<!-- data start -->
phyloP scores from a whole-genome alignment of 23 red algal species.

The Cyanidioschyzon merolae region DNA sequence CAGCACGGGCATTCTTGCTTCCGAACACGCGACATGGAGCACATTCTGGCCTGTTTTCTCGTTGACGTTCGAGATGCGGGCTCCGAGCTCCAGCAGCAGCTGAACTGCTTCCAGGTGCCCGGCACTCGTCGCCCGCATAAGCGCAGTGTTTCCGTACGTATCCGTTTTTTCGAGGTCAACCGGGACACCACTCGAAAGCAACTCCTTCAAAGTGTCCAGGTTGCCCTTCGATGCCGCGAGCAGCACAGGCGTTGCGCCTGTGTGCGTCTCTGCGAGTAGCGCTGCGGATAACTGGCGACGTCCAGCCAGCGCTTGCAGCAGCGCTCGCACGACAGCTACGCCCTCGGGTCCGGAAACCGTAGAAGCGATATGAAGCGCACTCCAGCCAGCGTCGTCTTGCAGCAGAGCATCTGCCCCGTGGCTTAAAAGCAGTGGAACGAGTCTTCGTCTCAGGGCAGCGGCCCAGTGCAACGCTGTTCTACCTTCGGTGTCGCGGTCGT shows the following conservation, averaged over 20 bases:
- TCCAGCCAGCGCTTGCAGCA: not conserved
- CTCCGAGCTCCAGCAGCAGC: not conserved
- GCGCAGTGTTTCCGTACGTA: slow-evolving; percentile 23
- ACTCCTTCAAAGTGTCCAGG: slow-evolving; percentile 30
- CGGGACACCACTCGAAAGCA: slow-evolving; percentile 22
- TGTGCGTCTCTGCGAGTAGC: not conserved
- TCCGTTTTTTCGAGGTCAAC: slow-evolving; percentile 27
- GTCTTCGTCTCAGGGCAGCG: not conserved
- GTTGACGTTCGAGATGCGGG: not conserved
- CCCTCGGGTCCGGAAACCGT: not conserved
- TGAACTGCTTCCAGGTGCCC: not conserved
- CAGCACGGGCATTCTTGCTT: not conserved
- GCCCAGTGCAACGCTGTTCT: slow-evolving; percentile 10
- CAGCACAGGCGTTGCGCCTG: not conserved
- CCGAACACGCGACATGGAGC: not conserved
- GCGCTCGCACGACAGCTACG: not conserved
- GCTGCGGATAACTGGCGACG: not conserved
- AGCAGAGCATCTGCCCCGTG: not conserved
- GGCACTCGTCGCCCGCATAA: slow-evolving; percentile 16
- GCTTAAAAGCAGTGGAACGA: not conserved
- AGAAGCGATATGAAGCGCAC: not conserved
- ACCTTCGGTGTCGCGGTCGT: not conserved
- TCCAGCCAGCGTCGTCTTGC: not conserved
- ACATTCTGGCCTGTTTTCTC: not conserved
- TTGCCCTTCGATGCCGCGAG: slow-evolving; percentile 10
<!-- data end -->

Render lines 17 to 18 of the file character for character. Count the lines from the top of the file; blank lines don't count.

- CCGAACACGCGACATGGAGC: not conserved
- GCGCTCGCACGACAGCTACG: not conserved